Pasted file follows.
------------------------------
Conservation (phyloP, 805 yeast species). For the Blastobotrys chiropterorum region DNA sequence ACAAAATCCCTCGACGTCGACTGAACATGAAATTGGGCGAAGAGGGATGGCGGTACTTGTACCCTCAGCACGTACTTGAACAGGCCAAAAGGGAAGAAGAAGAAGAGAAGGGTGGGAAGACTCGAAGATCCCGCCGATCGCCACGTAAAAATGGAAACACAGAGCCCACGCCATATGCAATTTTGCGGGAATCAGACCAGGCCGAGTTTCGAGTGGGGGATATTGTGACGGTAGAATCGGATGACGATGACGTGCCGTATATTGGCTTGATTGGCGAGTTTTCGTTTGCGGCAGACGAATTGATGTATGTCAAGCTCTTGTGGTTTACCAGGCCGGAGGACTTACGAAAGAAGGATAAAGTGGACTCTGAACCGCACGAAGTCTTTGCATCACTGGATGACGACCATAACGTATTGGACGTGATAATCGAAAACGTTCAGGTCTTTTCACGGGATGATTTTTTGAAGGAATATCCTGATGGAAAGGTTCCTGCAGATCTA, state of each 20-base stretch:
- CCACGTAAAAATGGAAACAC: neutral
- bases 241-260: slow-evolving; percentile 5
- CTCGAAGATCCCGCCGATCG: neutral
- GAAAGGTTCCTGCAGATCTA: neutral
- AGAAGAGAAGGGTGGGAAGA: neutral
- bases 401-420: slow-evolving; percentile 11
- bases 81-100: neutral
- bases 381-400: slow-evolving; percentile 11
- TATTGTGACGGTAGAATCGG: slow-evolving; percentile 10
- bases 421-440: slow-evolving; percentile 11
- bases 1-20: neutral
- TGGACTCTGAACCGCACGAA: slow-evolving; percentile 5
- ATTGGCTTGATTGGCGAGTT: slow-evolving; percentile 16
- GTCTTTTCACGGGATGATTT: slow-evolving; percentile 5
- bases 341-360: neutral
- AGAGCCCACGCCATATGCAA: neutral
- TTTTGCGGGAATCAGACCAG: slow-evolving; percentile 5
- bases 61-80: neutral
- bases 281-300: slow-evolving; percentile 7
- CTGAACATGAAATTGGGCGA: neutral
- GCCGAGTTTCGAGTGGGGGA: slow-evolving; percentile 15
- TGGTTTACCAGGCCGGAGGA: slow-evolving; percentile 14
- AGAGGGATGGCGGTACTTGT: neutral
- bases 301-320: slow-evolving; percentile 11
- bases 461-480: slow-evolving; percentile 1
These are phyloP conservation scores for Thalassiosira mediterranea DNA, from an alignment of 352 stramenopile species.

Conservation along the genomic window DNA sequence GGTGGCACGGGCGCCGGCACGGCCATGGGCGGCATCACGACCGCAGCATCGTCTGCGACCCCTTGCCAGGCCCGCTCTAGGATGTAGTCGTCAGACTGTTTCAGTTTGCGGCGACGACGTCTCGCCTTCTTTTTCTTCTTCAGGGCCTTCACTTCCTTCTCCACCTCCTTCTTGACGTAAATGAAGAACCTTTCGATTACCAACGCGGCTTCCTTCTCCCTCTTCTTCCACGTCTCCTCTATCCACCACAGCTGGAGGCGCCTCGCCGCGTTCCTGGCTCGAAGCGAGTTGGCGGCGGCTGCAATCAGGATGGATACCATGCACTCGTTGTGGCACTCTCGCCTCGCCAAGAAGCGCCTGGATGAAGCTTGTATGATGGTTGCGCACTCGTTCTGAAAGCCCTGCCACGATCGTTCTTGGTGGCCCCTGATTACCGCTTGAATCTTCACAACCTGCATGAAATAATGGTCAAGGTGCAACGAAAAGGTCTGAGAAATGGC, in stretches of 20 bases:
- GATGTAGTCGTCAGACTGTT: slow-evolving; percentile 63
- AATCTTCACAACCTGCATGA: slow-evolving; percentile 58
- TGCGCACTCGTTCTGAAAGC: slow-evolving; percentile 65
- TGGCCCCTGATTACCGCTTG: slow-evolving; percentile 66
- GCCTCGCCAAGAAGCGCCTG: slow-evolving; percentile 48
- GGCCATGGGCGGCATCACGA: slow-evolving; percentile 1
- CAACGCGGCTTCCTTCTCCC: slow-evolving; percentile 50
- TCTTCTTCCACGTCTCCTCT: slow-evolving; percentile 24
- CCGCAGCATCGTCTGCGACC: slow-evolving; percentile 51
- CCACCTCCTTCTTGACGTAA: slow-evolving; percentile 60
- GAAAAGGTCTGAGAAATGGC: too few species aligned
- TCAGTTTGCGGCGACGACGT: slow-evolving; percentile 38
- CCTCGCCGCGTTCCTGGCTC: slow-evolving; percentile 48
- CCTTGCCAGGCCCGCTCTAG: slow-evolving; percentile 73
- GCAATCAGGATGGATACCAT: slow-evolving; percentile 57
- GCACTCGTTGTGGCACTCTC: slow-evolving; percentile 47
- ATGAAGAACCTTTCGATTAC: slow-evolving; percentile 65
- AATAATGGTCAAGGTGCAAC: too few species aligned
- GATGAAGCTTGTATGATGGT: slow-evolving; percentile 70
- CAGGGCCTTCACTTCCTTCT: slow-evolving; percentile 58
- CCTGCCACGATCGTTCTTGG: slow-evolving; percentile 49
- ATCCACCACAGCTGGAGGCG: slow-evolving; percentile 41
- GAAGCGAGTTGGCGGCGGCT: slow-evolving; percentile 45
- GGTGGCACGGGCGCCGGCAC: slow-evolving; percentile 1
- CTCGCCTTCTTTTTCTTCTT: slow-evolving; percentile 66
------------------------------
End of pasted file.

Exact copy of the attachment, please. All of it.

Conservation (phyloP, 805 yeast species). For the Blastobotrys chiropterorum region DNA sequence ACAAAATCCCTCGACGTCGACTGAACATGAAATTGGGCGAAGAGGGATGGCGGTACTTGTACCCTCAGCACGTACTTGAACAGGCCAAAAGGGAAGAAGAAGAAGAGAAGGGTGGGAAGACTCGAAGATCCCGCCGATCGCCACGTAAAAATGGAAACACAGAGCCCACGCCATATGCAATTTTGCGGGAATCAGACCAGGCCGAGTTTCGAGTGGGGGATATTGTGACGGTAGAATCGGATGACGATGACGTGCCGTATATTGGCTTGATTGGCGAGTTTTCGTTTGCGGCAGACGAATTGATGTATGTCAAGCTCTTGTGGTTTACCAGGCCGGAGGACTTACGAAAGAAGGATAAAGTGGACTCTGAACCGCACGAAGTCTTTGCATCACTGGATGACGACCATAACGTATTGGACGTGATAATCGAAAACGTTCAGGTCTTTTCACGGGATGATTTTTTGAAGGAATATCCTGATGGAAAGGTTCCTGCAGATCTA, state of each 20-base stretch:
- CCACGTAAAAATGGAAACAC: neutral
- bases 241-260: slow-evolving; percentile 5
- CTCGAAGATCCCGCCGATCG: neutral
- GAAAGGTTCCTGCAGATCTA: neutral
- AGAAGAGAAGGGTGGGAAGA: neutral
- bases 401-420: slow-evolving; percentile 11
- bases 81-100: neutral
- bases 381-400: slow-evolving; percentile 11
- TATTGTGACGGTAGAATCGG: slow-evolving; percentile 10
- bases 421-440: slow-evolving; percentile 11
- bases 1-20: neutral
- TGGACTCTGAACCGCACGAA: slow-evolving; percentile 5
- ATTGGCTTGATTGGCGAGTT: slow-evolving; percentile 16
- GTCTTTTCACGGGATGATTT: slow-evolving; percentile 5
- bases 341-360: neutral
- AGAGCCCACGCCATATGCAA: neutral
- TTTTGCGGGAATCAGACCAG: slow-evolving; percentile 5
- bases 61-80: neutral
- bases 281-300: slow-evolving; percentile 7
- CTGAACATGAAATTGGGCGA: neutral
- GCCGAGTTTCGAGTGGGGGA: slow-evolving; percentile 15
- TGGTTTACCAGGCCGGAGGA: slow-evolving; percentile 14
- AGAGGGATGGCGGTACTTGT: neutral
- bases 301-320: slow-evolving; percentile 11
- bases 461-480: slow-evolving; percentile 1
These are phyloP conservation scores for Thalassiosira mediterranea DNA, from an alignment of 352 stramenopile species.

Conservation along the genomic window DNA sequence GGTGGCACGGGCGCCGGCACGGCCATGGGCGGCATCACGACCGCAGCATCGTCTGCGACCCCTTGCCAGGCCCGCTCTAGGATGTAGTCGTCAGACTGTTTCAGTTTGCGGCGACGACGTCTCGCCTTCTTTTTCTTCTTCAGGGCCTTCACTTCCTTCTCCACCTCCTTCTTGACGTAAATGAAGAACCTTTCGATTACCAACGCGGCTTCCTTCTCCCTCTTCTTCCACGTCTCCTCTATCCACCACAGCTGGAGGCGCCTCGCCGCGTTCCTGGCTCGAAGCGAGTTGGCGGCGGCTGCAATCAGGATGGATACCATGCACTCGTTGTGGCACTCTCGCCTCGCCAAGAAGCGCCTGGATGAAGCTTGTATGATGGTTGCGCACTCGTTCTGAAAGCCCTGCCACGATCGTTCTTGGTGGCCCCTGATTACCGCTTGAATCTTCACAACCTGCATGAAATAATGGTCAAGGTGCAACGAAAAGGTCTGAGAAATGGC, in stretches of 20 bases:
- GATGTAGTCGTCAGACTGTT: slow-evolving; percentile 63
- AATCTTCACAACCTGCATGA: slow-evolving; percentile 58
- TGCGCACTCGTTCTGAAAGC: slow-evolving; percentile 65
- TGGCCCCTGATTACCGCTTG: slow-evolving; percentile 66
- GCCTCGCCAAGAAGCGCCTG: slow-evolving; percentile 48
- GGCCATGGGCGGCATCACGA: slow-evolving; percentile 1
- CAACGCGGCTTCCTTCTCCC: slow-evolving; percentile 50
- TCTTCTTCCACGTCTCCTCT: slow-evolving; percentile 24
- CCGCAGCATCGTCTGCGACC: slow-evolving; percentile 51
- CCACCTCCTTCTTGACGTAA: slow-evolving; percentile 60
- GAAAAGGTCTGAGAAATGGC: too few species aligned
- TCAGTTTGCGGCGACGACGT: slow-evolving; percentile 38
- CCTCGCCGCGTTCCTGGCTC: slow-evolving; percentile 48
- CCTTGCCAGGCCCGCTCTAG: slow-evolving; percentile 73
- GCAATCAGGATGGATACCAT: slow-evolving; percentile 57
- GCACTCGTTGTGGCACTCTC: slow-evolving; percentile 47
- ATGAAGAACCTTTCGATTAC: slow-evolving; percentile 65
- AATAATGGTCAAGGTGCAAC: too few species aligned
- GATGAAGCTTGTATGATGGT: slow-evolving; percentile 70
- CAGGGCCTTCACTTCCTTCT: slow-evolving; percentile 58
- CCTGCCACGATCGTTCTTGG: slow-evolving; percentile 49
- ATCCACCACAGCTGGAGGCG: slow-evolving; percentile 41
- GAAGCGAGTTGGCGGCGGCT: slow-evolving; percentile 45
- GGTGGCACGGGCGCCGGCAC: slow-evolving; percentile 1
- CTCGCCTTCTTTTTCTTCTT: slow-evolving; percentile 66